Peacekeeping

Hi I’m from the UN, we are here to…uhmm…root you

The ten most dreaded words in the world are “Hi, I’m from the UN and we’re here to help”.

When the UN deployed to Haiti to “assist” I don’t think the locals were expecting to have to line up to service the UN workers in order to get aid.

Members of a UN peacekeeping mission engaged in “transactional sex” with more than 225 Haitian women who said they needed to do so to obtain things like food and medication.

The draft by the Office of Internal Oversight Services looks at the way UN peacekeeping, which has about 125,000 people in some of the world’s most troubled areas, deals with the persistent problem of sexual abuse and exploitation.

The report, expected to be released this month, says major challenges remain a decade after a groundbreaking UN report first tackled the issue.

Among its findings: About a third of alleged sexual abuse involves minors under 18. Assistance to victims is “severely deficient.” The average investigation by the OIOS, which says it prioritises cases involving minors or rape, takes more than a year.   Read more »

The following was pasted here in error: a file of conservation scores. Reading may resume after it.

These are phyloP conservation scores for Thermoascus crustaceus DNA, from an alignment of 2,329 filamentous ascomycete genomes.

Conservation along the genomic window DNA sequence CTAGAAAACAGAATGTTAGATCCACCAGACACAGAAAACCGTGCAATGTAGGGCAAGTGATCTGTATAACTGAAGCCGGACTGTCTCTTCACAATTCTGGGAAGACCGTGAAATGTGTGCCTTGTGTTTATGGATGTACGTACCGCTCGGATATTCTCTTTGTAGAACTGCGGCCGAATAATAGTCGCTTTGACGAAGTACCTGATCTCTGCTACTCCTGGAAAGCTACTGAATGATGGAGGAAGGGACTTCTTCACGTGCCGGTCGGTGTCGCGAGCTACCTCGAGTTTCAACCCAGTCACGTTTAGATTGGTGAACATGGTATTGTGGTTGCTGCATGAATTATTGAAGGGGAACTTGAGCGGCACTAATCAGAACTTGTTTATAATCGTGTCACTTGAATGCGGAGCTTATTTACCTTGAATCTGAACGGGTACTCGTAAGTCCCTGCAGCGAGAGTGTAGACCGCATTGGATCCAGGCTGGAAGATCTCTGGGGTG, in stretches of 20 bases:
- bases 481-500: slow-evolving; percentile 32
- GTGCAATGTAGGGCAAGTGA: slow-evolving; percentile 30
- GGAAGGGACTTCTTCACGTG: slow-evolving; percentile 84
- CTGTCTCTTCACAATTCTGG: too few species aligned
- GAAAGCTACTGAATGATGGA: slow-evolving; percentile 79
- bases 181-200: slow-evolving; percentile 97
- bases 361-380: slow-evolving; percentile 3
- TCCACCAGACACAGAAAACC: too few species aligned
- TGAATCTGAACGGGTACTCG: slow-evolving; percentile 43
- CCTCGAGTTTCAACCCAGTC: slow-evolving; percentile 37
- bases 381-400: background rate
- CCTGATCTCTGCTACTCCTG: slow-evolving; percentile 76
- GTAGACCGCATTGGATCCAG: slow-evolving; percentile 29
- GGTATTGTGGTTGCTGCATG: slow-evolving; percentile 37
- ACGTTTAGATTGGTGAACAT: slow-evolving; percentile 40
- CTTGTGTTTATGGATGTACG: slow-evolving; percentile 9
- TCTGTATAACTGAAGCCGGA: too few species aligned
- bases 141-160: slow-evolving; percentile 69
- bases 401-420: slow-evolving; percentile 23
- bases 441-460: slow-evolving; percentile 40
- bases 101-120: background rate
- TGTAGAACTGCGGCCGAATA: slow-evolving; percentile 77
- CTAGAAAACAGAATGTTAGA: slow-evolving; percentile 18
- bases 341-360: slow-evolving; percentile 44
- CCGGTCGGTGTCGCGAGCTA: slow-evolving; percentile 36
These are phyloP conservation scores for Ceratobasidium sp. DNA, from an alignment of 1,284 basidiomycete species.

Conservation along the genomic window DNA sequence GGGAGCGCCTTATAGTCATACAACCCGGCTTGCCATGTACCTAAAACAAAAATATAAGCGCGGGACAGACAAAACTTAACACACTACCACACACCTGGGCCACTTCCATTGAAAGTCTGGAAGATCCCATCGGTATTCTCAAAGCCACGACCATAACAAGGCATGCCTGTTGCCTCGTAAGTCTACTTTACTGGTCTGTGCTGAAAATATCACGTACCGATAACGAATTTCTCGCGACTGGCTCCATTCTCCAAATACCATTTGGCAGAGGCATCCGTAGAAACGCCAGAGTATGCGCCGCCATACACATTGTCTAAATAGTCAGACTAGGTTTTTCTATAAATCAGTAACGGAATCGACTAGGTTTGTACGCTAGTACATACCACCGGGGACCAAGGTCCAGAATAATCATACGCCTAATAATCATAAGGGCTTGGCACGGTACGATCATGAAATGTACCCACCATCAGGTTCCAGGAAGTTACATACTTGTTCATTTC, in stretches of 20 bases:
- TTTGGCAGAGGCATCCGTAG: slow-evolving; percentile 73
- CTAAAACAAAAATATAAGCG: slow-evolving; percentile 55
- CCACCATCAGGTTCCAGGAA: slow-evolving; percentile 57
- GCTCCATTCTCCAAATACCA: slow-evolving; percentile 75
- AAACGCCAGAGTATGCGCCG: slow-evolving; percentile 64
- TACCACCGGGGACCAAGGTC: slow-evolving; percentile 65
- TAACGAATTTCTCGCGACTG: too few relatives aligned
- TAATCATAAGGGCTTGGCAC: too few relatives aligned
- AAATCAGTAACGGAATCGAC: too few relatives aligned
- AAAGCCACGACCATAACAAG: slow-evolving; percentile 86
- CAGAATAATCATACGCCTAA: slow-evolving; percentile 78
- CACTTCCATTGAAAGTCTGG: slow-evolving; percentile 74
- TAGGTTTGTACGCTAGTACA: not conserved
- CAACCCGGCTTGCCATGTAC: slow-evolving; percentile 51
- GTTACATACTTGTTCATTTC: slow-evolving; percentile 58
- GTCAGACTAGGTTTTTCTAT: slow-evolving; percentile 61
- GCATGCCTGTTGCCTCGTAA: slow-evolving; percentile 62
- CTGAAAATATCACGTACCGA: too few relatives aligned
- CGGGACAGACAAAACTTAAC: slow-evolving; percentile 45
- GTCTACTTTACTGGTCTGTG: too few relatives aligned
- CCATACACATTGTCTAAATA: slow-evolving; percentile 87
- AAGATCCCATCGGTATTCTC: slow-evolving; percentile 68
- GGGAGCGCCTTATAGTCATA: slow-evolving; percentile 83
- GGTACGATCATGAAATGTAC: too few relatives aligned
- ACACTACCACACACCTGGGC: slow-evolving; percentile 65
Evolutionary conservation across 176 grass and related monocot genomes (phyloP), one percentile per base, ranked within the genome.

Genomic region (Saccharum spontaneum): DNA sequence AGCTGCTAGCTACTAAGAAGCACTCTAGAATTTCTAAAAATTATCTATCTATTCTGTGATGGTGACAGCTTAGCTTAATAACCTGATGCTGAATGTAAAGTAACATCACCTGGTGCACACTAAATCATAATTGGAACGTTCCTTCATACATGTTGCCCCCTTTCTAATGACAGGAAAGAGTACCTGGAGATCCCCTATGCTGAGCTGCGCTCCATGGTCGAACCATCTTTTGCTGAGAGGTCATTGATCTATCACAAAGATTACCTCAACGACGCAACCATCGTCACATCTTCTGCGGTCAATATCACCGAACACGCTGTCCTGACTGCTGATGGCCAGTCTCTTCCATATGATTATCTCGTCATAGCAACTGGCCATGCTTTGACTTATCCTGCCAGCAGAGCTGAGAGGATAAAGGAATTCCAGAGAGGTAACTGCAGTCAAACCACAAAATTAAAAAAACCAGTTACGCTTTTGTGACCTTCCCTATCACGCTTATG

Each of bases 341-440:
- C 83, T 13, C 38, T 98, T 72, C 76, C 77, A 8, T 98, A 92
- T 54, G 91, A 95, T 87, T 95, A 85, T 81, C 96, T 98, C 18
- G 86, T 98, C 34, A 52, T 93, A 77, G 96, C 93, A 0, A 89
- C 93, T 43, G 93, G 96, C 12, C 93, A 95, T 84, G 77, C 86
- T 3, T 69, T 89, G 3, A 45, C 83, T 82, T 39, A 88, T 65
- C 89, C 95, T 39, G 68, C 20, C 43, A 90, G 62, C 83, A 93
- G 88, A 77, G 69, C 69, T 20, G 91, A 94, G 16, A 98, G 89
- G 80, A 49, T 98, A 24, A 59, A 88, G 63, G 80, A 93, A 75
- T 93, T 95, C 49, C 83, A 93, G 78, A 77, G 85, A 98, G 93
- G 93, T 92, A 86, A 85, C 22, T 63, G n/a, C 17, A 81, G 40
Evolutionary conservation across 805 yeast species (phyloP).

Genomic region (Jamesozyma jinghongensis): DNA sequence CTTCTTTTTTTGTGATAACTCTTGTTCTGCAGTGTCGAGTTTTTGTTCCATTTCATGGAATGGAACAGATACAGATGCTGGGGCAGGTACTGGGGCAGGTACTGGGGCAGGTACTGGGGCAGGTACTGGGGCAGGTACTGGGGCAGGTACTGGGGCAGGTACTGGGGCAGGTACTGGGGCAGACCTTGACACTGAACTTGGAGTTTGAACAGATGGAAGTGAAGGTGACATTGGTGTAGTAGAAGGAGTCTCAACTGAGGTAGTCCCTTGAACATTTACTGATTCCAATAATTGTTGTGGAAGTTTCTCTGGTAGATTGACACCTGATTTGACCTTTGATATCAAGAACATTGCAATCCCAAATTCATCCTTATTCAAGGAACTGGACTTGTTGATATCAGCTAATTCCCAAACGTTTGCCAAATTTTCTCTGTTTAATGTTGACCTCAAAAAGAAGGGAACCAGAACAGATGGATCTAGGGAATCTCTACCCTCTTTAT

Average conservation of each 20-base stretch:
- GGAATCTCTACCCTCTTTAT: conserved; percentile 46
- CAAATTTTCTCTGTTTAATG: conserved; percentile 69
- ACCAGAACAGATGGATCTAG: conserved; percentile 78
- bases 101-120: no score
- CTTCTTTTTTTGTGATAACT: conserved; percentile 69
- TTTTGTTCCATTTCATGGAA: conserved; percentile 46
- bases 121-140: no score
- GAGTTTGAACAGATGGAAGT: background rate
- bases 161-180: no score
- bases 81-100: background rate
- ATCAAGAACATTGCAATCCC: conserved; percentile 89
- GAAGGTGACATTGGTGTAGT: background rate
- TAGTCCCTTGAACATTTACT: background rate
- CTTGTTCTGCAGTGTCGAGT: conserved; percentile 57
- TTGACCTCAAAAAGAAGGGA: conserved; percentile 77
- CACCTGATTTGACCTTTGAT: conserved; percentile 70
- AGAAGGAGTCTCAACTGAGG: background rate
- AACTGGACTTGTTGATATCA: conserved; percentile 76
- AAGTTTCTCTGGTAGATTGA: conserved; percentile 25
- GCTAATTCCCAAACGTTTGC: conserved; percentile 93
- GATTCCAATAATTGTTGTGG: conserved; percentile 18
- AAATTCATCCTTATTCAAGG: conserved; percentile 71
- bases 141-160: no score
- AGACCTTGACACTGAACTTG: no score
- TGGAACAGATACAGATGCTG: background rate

The future for Afghanistan?

With Afghanistan in mind, I’ve been reading an article suggesting that the west needs to win more wars with private armies. The argument is that this would allow Government’s to ‘fudge’ their involvement, and politicians wouldn’t have to explain casualties to the public.

Some of it even makes sense.

Here are a few extracts:

Why has the international community continued to persist with negotiated settlements and even-handedness in cases where one side was clearly at fault? The reason, for the most part, is self interest. Such an approach avoids direct intervention and the subsequent political risks.

GIVE WAR A CHANCE

Outright victories, rather than negotiated peace settlements, have ended the greater part of the twentieth century’s internal conflicts.

The private military sector can allow policymakers to achieve their foreign-policy goals free from the need to secure public approval and safe in the knowledge that should the situation deteriorate, official participation can be fudged.”

As the political and economic costs of peacekeeping continue to escalate, it may increasingly make sense for multilateral organizations and Western governments to consider outsourcing some aspects of these interventions to the private sector.

Western countries are more reluctant to intervene militarily in weak states, and their politicians are disinclined to explain casualties to their electorates. Furthermore, Western armies, designed primarily to fight the sophisticated international conflicts envisaged by Cold War strategists, are ill equipped to tackle low-intensity civil wars, with their complicated ethnic agendas, blurred boundaries between combatants and civilians, and loose military hierarchies.

UN peacekeeping efforts have fallen victim to Western governments’ fears of sustaining casualties, becoming entangled in expanding conflicts, and incurring escalating costs.

Oh, I forgot to mention, the author is Labour Leader David Shearer